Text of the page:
Roma Rights 1-2, 2007: Social Assistance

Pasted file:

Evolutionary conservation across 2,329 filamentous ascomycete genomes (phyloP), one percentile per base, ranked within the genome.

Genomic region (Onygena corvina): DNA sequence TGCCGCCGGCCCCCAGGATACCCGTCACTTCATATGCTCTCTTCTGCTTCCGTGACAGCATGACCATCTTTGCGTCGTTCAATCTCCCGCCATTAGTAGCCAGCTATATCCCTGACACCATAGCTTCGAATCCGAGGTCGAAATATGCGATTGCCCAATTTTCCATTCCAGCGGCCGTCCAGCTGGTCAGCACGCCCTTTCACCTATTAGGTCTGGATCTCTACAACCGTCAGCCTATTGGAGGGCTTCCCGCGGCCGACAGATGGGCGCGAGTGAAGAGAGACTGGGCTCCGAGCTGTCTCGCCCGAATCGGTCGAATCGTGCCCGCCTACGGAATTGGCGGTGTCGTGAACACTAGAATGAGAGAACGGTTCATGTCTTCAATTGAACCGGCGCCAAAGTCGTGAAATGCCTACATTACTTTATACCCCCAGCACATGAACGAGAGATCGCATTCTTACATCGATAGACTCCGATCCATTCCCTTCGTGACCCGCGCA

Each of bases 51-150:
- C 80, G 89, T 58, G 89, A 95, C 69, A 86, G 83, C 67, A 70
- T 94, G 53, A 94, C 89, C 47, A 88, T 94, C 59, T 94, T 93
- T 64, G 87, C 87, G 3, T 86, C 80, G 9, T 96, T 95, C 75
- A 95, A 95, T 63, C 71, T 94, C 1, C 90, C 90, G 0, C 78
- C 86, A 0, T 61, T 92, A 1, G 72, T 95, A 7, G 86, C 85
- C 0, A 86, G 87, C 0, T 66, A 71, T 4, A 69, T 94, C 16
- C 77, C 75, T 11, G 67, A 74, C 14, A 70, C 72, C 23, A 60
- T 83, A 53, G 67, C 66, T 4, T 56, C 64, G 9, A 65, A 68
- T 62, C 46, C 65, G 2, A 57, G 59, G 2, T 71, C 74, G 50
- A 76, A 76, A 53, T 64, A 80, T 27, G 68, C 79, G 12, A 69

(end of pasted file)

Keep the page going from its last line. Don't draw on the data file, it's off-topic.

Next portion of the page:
This issue of Roma Rights takes a critical look at the current efforts to retool the nature of the welfare state across Europe, and how these efforts affect Europe's Romani population. The welfare state attempts to enact social justice for citizens by mitigating unfairness created by market economies through proactive social assistance schemes. In the past, these have consisted of unemployment benefits, public health care, and other social services. Recent labour market reforms have also introduced "market-friendly" activation policies, which aim to reduce public costs for social assistance by re-integrating the excluded into the labour market. While these policies seem promising in some respects, their real effects on the most vulnerable groups have been mixed, and in some cases harmful. For Roma, who as a group, are most in need of the assistance and the re-integration promised by the welfare state, these new social assistance schemes may pose a serious danger. Due to the interplay of multiple exclusionary factors as well as open discrimination, Roma are often unable to access and benefit from these measures. When these measures fail to lead to jobs, as they often do, Roma are left with no work and no social assistance, victims of more "efficient," but less just, welfare policy.

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